- Even still, the scenes involving Peggy mostly focus on her work life. She’s somewhat become Don’s protégé, but she’s still trying to prove herself to pretty much everyone else in the office. She pulls rank on Don’s new secretary, Lois, and makes her cry.
- John Slattery has been promoted to the main cast, which means that there’ll be a lot more Roger Sterling this year. That’s a good thing.
- The Draper’s new nanny, Carla, is introduced for the first time. She’s pretty much the surrogate mother for young Sally and Bobby, as Betty is off taking horseback riding lessons for much of the episode.
- Several of the characters watch Jackie Kennedy’s A Tour of the White House, and her graceful sense of style are an inspiration to all the Mad Men women.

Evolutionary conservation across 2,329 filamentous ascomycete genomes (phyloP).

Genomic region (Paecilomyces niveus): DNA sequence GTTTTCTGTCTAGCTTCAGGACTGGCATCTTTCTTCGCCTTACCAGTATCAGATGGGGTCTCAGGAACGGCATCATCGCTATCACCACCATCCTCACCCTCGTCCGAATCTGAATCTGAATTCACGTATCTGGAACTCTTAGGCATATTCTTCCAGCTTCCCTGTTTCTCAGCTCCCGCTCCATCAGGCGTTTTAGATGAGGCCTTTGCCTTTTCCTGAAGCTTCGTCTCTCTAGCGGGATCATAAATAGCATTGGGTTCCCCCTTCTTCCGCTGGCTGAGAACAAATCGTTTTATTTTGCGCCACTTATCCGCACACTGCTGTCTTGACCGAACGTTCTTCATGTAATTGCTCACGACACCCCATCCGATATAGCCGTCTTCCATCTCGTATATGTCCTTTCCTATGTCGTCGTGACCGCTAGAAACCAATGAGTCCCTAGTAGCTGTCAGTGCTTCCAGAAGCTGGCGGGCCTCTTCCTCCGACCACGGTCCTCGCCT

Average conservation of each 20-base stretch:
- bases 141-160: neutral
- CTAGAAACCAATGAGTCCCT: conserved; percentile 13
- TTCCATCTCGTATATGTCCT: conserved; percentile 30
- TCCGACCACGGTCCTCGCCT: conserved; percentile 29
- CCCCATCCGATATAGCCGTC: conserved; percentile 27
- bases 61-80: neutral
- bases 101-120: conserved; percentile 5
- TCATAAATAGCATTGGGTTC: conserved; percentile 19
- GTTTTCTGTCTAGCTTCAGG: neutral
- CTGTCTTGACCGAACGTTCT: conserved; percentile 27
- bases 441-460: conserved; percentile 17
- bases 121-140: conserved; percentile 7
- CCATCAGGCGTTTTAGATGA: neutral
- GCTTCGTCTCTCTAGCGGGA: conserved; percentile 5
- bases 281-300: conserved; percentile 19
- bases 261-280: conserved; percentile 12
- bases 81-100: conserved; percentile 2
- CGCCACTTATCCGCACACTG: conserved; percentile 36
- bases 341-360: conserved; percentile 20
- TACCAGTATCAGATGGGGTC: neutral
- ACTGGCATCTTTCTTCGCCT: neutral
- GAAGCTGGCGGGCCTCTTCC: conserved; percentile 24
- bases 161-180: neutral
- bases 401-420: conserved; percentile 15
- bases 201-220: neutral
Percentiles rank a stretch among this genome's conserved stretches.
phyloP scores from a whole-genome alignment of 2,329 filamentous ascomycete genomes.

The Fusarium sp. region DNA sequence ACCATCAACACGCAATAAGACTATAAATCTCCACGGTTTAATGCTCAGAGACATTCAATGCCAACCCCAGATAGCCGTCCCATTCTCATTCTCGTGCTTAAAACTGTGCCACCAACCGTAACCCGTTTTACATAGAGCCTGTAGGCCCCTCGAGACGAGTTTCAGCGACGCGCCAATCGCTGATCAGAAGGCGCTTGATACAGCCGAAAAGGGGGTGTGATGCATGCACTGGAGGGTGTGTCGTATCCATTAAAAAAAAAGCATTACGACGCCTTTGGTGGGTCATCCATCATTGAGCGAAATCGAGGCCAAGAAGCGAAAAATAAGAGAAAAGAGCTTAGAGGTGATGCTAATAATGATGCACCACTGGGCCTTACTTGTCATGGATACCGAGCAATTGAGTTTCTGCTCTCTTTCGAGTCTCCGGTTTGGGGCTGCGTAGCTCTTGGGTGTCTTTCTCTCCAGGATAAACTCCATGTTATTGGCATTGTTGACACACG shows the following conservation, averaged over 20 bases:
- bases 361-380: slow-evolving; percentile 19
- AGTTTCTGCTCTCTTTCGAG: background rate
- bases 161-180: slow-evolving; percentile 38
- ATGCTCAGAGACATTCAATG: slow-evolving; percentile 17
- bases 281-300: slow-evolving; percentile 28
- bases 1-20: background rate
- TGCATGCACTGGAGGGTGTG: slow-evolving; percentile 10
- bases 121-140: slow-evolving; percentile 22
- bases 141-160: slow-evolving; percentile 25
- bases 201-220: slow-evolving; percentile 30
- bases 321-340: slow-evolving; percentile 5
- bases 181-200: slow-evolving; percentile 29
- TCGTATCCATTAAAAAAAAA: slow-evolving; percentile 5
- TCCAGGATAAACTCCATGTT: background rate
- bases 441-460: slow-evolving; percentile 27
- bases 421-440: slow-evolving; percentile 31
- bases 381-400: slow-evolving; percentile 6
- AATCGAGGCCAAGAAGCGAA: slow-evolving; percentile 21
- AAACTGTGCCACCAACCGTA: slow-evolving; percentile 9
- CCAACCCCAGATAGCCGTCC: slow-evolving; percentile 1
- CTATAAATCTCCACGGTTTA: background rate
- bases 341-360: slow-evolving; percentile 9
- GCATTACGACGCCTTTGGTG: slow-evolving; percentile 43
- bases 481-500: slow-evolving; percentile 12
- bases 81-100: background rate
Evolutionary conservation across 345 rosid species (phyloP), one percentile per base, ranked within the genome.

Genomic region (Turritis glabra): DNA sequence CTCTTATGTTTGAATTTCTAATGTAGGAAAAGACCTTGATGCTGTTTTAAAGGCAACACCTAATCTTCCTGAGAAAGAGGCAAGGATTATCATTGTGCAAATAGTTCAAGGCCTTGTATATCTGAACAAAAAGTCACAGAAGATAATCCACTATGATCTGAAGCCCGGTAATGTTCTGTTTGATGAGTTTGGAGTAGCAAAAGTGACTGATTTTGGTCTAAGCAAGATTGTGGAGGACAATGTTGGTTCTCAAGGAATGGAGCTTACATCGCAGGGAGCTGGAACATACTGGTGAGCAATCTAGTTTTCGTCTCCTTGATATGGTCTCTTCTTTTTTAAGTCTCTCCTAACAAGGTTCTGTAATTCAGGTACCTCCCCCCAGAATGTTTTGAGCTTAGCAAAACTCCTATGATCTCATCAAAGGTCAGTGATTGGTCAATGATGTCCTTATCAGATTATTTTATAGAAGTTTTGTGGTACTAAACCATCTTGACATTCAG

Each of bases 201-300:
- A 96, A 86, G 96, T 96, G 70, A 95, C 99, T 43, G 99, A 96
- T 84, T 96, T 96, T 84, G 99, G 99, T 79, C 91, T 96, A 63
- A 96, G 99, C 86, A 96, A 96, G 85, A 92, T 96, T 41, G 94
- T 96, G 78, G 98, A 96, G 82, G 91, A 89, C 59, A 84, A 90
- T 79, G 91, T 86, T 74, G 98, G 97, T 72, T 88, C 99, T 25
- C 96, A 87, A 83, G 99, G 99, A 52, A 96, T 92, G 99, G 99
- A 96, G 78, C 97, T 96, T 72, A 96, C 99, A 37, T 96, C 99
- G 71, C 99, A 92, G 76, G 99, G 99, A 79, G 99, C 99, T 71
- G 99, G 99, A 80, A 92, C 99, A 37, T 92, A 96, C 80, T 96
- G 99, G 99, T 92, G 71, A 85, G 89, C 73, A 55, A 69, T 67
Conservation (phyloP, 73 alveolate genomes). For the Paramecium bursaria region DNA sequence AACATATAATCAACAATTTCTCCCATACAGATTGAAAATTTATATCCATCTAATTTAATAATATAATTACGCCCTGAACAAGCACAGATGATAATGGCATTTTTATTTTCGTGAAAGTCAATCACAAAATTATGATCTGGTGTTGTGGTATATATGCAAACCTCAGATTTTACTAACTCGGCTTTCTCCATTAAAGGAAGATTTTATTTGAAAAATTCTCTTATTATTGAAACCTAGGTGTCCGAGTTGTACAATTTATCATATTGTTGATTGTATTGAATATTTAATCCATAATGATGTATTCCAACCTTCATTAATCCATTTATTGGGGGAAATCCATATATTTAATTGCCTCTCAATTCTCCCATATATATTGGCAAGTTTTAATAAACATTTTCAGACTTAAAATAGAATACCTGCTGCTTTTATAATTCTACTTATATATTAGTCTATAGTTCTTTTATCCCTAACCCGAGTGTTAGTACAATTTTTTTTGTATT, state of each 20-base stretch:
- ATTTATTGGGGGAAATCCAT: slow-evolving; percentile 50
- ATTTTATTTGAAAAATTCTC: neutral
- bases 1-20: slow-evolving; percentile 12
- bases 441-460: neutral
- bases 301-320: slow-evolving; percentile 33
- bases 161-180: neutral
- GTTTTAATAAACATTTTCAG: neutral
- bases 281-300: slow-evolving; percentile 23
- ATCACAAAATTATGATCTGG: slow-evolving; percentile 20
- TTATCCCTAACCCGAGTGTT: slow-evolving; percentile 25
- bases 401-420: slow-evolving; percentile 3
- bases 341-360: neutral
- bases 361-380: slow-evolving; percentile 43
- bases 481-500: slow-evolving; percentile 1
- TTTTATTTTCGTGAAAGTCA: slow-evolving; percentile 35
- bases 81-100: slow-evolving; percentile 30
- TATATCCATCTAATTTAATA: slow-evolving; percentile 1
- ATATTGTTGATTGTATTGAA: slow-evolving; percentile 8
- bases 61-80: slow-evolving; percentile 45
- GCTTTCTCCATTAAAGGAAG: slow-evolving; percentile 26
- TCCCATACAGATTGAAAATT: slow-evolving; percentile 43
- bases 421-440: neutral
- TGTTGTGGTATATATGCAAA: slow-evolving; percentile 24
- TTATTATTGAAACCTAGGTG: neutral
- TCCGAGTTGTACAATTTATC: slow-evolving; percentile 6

- While waiting at the Savoy-Plaza Hotel for Valentine’s Day dinner with Betty, Don is transfixed by a classical ensemble playing an instrumental rendition of Nikolai Rimsky-Korsakov’s “Song of the Indian Guest,” an aria from his Sadko opera. Great selection, and it will be somewhat of a ‘Betty motif’ throughout the season.
- Books play an important role in Mad Men, and Don is a very well-read man. Along with Meditations in an Emergency, which will continue to be alluded to throughout season two, Don has been seen reading The Best of Everything, Exodus and, we can only assume, Atlas Shrugged.